Former Astronaut Garrett Reisman Encouraged by Science Programming in Hollywood

Endeavour Space Shuttle - H 2012
Kevork Djansezian/Getty Images

Endeavour Space Shuttle - H 2012

Former NASA astronaut Garrett Reisman said, while speaking with The Hollywood Reporter at the HollyShorts Film Festival on Monday, he is encouraged to see space and science generating attention in Hollywood. Reisman was on hand for a screening of Three Nights, Three Days: Endeavour's Journey Through Los Angeles.

“It's great that this is happening — [Three Nights, Three Days] Cosmos [which won four Creative Arts Emmys last weekend] and even The Big Bang Theory [which won one Creative Arts Emmy],” Reisman said of science-themed programming. “I hope science is becoming hip and cool. The best thing we can do is reach out to young women.”

He added that there’s a “crisis” as “more and more women are going to college but they are not necessarily studying science. [So the space industry] is working at a handicap. I hope there will be more positive examples for young girls [to inspire them to study science].”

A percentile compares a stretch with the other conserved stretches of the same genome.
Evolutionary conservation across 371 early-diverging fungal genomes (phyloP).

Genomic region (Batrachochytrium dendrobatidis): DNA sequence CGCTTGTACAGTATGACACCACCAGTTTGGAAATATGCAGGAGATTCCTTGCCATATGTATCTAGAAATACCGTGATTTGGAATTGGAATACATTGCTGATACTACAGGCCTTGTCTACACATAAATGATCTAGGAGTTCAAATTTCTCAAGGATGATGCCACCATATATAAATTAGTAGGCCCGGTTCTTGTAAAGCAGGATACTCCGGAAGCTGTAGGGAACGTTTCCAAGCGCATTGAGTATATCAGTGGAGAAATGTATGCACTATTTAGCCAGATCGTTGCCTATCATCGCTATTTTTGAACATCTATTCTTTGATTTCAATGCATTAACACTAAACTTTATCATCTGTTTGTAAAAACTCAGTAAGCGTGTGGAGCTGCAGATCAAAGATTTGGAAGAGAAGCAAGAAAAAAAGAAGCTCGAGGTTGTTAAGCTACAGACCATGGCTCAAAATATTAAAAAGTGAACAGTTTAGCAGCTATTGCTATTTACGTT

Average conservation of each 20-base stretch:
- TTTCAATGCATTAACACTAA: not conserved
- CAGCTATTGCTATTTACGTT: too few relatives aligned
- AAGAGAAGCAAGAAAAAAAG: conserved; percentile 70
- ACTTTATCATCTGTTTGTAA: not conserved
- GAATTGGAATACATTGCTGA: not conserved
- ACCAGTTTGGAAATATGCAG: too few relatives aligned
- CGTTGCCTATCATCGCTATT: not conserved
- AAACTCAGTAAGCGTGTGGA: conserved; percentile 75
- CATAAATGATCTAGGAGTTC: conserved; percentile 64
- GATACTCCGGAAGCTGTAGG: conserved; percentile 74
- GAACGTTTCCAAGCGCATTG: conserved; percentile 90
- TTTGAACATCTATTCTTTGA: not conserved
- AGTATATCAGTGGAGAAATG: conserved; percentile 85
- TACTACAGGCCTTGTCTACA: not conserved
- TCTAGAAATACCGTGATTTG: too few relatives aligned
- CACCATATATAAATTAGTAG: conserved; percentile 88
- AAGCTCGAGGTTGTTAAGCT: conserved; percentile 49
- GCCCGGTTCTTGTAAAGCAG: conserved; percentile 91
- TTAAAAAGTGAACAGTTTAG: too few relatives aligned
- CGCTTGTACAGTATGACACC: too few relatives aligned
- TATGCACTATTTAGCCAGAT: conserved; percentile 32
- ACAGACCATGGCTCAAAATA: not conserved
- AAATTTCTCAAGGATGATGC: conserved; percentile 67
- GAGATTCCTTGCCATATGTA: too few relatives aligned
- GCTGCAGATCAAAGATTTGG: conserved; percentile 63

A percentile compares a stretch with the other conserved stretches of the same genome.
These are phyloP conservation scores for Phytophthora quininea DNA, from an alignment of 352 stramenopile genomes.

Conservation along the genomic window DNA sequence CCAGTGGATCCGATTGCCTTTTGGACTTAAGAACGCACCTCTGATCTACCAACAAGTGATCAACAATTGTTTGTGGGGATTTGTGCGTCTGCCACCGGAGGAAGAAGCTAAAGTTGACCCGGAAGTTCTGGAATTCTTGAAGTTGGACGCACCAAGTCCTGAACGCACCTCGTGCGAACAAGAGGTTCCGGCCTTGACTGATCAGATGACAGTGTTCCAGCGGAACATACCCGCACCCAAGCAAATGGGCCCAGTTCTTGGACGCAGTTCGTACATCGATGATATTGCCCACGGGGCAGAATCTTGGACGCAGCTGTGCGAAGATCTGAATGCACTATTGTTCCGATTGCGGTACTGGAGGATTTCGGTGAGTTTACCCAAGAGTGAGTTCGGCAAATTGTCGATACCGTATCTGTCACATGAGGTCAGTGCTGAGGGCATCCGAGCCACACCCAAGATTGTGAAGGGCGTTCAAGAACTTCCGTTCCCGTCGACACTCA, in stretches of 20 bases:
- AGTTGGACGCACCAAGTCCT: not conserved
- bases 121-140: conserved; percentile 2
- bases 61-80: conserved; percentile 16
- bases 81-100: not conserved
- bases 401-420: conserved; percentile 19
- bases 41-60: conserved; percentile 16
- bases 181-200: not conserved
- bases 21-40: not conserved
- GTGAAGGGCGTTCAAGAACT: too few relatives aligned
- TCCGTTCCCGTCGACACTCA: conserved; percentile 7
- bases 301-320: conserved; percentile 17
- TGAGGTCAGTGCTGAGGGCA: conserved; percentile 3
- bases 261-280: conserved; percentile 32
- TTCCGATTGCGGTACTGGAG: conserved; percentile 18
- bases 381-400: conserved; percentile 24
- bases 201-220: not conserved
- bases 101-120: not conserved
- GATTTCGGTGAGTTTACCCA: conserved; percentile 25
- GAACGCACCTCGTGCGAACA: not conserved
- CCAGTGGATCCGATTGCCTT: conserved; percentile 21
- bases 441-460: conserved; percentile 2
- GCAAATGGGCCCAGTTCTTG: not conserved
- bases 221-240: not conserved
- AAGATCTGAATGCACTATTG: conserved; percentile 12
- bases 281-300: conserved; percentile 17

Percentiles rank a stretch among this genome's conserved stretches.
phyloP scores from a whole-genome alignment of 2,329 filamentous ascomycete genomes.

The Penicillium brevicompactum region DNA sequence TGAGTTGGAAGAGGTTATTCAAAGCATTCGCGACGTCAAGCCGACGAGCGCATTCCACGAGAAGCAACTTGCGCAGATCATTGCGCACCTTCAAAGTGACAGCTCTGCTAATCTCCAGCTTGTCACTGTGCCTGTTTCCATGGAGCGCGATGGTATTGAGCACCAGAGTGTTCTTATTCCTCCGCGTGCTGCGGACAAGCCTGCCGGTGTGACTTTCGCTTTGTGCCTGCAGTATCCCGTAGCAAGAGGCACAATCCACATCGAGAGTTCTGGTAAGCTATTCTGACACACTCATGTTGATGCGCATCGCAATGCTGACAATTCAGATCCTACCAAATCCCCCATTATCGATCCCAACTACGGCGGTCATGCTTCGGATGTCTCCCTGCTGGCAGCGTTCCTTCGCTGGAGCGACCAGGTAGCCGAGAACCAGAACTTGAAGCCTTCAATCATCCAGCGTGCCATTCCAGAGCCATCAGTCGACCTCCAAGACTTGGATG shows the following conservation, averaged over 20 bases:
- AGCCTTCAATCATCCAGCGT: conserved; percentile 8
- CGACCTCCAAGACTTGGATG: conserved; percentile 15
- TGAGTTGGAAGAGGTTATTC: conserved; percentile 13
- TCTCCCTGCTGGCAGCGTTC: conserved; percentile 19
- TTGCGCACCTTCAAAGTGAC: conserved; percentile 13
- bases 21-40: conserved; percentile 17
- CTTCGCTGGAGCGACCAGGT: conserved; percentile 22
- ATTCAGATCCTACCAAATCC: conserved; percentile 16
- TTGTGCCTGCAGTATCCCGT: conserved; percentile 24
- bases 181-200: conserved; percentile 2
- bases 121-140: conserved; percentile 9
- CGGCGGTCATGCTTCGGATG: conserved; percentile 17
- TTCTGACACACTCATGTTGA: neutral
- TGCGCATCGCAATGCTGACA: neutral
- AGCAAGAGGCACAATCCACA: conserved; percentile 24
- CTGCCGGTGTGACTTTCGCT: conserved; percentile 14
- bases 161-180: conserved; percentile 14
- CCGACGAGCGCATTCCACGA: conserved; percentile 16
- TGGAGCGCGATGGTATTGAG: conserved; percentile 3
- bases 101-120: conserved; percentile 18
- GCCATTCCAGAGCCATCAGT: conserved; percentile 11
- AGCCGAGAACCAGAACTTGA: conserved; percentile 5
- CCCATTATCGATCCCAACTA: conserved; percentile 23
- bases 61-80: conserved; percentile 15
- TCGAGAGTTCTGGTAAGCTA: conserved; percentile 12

Now working at Elon Musk’s SpaceX, Reisman is program lead for a developing new spaceship to replace the shuttle program in partnership with NASA. “This will be our next opportunity to get Americans in space in an American rocket,” he said. “We are a couple years away from test flights.”

Three Nights, Three Days was made in cooperation with the California Science Center about the immense effort to bring the Shuttle to the Center, and the impact its journey had on the public. It uses footage of the  2012 journey that was filmed for the Center thanks to a massive effort involving an estimated 150 volunteers from Hollywood, including members of the Society of Camera Operators, and using gear donated by manufacturers and service providers.

“It was really cool to see it on the big screen,” Reisman said. “The movie captures the spirit of the event. It was such a wonderful outpouring of emotion. At the time I didn’t anticipate how many people [would come to see the shuttle] or how patriotic a moment it would be.”

Reisman is among the interviewees in the documentary, and, incidentally, was in the passenger seat of the Toyota Tundra that pulled the Shuttle across the 405 on its journey to the Science Center. “It was awesome,” he said of that experience. “I have a selfie that I took in the rear-view mirror with the shuttle behind me and a sign that read ‘Objects may be closer than they appear.’ ”

Luke Wilson's Satellite Beach, which also follows Endeavour's journey through Los Angeles, was additionally screened during HollyShorts, which runs through Aug. 23 at the TCL Chinese Theatre and the Roosevelt Hotel.

Twitter: @CGinLA